Our success depends in large part on our intellectual property ownership. In addition, we believe that our trade secrets and non patented technology may be key to identifying and differentiating our products and services from those of our competitors. We may be required to spend significant resources to monitor and police our intellectual property rights. If we fail to successfully enforce our intellectual property rights, the value of our products and services could be diminished and our competitive position may suffer.
 
We rely on a combination of copyright, trademark and trade secret laws, confidentiality procedures and licensing arrangements to establish and protect our proprietary rights. Third-parties could copy or otherwise obtain and use our property without authorization or develop similar information and property independently, which may infringe upon our proprietary rights. We may not be able to detect infringement and may lose competitive position in the market before we do so, including situations which may damage our ability to succeed in licensing negotiations or legal proceedings such as patent infringement cases we may bring. In addition, competitors may design around our technologies or develop competing technologies. Intellectual property protection may also be unavailable or limited in some foreign countries.
 
If we are forced to resort to legal proceedings to enforce our intellectual property rights, the proceedings could be burdensome and expensive. In addition, our proprietary rights could be at risk if we are unsuccessful in, or cannot afford to pursue, those proceedings. We will also rely on trade secrets and contract law to protect some of our proprietary technology. We will enter into confidentiality and invention agreements with inventors, employees and consultants and common interest agreements with parties associated with our litigation efforts. Nevertheless, these agreements may not be honored and they may not effectively protect our right to our privileged, confidential or proprietary information or our patented or un-patented trade secrets and know-how. Others may independently develop substantially equivalent proprietary information and techniques or otherwise gain access to our trade secrets and know-how.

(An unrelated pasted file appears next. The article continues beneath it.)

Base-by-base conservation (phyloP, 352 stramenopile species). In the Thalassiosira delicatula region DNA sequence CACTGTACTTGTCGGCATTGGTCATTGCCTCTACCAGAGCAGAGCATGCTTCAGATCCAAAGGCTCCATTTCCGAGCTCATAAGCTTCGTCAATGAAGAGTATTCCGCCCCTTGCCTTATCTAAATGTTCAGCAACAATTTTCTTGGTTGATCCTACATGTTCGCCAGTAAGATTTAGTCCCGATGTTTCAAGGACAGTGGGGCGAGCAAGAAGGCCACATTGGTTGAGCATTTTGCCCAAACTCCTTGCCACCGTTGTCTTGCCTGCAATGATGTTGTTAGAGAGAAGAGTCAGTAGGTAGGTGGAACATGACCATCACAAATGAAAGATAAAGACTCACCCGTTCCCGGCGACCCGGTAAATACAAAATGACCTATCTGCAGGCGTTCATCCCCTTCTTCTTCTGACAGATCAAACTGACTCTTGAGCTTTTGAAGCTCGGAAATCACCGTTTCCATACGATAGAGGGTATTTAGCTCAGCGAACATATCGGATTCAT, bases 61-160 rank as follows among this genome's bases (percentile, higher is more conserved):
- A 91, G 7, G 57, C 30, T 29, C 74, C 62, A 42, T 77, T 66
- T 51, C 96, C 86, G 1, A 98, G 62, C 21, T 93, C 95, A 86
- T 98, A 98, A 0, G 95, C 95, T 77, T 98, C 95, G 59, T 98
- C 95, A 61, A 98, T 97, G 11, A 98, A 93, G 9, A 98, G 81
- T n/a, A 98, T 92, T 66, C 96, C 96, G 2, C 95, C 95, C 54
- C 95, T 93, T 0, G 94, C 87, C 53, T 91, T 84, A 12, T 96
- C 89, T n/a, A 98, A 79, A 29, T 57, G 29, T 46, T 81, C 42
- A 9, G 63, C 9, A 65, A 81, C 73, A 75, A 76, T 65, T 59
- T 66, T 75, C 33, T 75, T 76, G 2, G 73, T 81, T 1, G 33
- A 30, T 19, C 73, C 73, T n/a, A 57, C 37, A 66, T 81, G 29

We face evolving regulation of corporate governance and public disclosure that may result in additional expenses and continuing uncertainty.
 
Changing laws, regulations and standards relating to corporate governance and public disclosure, including the Sarbanes-Oxley Act of 2002, SEC regulations and NASDAQ Stock Market LLC rules are creating uncertainty for public companies. We are presently evaluating and monitoring developments with respect to new and proposed rules and cannot predict or estimate the amount of the additional costs we may incur or the timing of these costs. For example, compliance with the internal control requirements of Section 404 of the Sarbanes-Oxley Act has to date required the commitment of significant resources to document and test the adequacy of our internal control over financial reporting. These new or changed laws, regulations and standards are subject to varying interpretations, in many cases due to their lack of specificity, and, as a result, their application in practice may evolve over time as new guidance is provided by regulatory and governing bodies. This could result in continuing uncertainty regarding compliance matters and higher costs necessitated by ongoing revisions to disclosure and governance practices. We are committed to maintaining high standards of corporate governance and public disclosure. As a result, we intend to invest the resources necessary to comply with evolving laws, regulations and standards, and this investment may result in increased general and administrative expenses and a diversion of management time and attention from revenue-generating activities to compliance activities. If our efforts to comply with new or changed laws, regulations and standards differ from the activities intended by regulatory or governing bodies, due to ambiguities related to practice or otherwise, regulatory authorities may initiate legal proceedings against us, which could be costly and time-consuming, and our reputation and business may be harmed.